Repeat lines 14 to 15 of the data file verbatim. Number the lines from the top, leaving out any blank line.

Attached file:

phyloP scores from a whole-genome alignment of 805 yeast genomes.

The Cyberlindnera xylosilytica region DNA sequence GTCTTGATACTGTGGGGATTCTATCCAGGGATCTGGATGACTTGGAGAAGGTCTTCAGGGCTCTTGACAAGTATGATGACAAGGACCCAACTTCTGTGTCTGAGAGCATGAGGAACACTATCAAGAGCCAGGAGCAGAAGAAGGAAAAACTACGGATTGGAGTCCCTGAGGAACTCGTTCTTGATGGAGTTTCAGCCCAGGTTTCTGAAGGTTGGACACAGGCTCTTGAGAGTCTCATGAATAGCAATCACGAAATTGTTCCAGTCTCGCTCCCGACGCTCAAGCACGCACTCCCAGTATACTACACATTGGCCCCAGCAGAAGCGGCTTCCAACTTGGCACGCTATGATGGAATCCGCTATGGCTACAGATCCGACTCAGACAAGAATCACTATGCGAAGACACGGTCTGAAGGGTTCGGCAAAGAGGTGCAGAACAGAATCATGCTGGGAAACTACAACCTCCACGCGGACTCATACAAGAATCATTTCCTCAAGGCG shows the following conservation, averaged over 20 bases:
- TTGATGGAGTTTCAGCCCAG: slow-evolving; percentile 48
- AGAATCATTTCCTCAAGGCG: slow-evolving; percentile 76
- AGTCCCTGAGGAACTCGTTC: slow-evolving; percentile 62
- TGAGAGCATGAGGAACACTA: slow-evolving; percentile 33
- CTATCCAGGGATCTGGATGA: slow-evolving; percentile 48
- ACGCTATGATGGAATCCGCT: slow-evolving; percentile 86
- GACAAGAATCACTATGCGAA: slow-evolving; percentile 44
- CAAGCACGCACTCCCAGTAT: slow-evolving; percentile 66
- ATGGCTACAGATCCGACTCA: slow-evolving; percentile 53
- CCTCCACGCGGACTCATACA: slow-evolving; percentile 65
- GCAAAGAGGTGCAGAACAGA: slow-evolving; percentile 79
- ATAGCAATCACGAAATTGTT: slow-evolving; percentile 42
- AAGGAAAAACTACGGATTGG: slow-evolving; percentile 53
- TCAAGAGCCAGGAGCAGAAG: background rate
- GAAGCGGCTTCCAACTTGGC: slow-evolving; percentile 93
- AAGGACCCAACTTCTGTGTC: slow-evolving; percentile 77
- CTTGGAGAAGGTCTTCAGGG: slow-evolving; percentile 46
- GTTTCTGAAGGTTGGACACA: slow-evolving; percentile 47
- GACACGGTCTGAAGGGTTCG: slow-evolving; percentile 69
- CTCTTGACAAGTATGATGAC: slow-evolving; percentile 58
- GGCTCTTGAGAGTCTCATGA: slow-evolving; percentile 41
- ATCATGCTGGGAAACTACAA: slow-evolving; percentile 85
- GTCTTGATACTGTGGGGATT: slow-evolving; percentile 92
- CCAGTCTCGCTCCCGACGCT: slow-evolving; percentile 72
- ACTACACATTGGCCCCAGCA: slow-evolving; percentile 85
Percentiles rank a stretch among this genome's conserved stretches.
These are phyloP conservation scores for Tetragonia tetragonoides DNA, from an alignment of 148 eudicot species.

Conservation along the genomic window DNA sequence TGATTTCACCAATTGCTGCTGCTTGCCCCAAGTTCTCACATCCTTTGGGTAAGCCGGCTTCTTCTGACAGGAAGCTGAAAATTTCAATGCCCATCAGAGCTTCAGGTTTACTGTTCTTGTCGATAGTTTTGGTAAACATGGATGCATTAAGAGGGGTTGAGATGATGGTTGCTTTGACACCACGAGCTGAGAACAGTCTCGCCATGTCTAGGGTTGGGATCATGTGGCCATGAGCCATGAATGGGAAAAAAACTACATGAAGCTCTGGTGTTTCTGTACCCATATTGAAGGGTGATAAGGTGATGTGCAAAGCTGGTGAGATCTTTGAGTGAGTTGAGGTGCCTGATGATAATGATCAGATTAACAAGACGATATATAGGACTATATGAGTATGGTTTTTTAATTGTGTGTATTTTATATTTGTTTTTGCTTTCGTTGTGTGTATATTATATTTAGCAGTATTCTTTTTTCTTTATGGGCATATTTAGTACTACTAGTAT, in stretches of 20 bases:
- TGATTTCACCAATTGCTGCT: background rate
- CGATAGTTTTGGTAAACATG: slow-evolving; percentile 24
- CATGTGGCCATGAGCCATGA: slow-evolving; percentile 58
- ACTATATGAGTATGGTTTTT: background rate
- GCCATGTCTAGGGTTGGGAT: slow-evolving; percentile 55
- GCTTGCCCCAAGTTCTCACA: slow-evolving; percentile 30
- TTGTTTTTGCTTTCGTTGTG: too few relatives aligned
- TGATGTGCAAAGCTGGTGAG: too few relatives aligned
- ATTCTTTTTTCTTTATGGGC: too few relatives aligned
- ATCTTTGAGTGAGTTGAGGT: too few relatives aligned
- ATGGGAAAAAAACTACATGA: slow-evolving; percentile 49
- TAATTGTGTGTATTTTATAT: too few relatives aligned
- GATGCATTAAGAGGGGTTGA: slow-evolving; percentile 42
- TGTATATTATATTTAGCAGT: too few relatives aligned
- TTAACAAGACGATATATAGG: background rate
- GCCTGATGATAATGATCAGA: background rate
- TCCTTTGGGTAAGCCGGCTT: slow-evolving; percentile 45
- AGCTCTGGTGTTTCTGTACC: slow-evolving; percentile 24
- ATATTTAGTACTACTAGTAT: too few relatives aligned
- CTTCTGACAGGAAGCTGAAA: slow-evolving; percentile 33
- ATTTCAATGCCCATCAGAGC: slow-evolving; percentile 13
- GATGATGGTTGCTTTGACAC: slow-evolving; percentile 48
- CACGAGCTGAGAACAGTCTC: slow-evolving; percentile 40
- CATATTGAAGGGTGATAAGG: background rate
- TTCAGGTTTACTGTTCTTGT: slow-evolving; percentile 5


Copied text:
- ATAGCAATCACGAAATTGTT: slow-evolving; percentile 42
- AAGGAAAAACTACGGATTGG: slow-evolving; percentile 53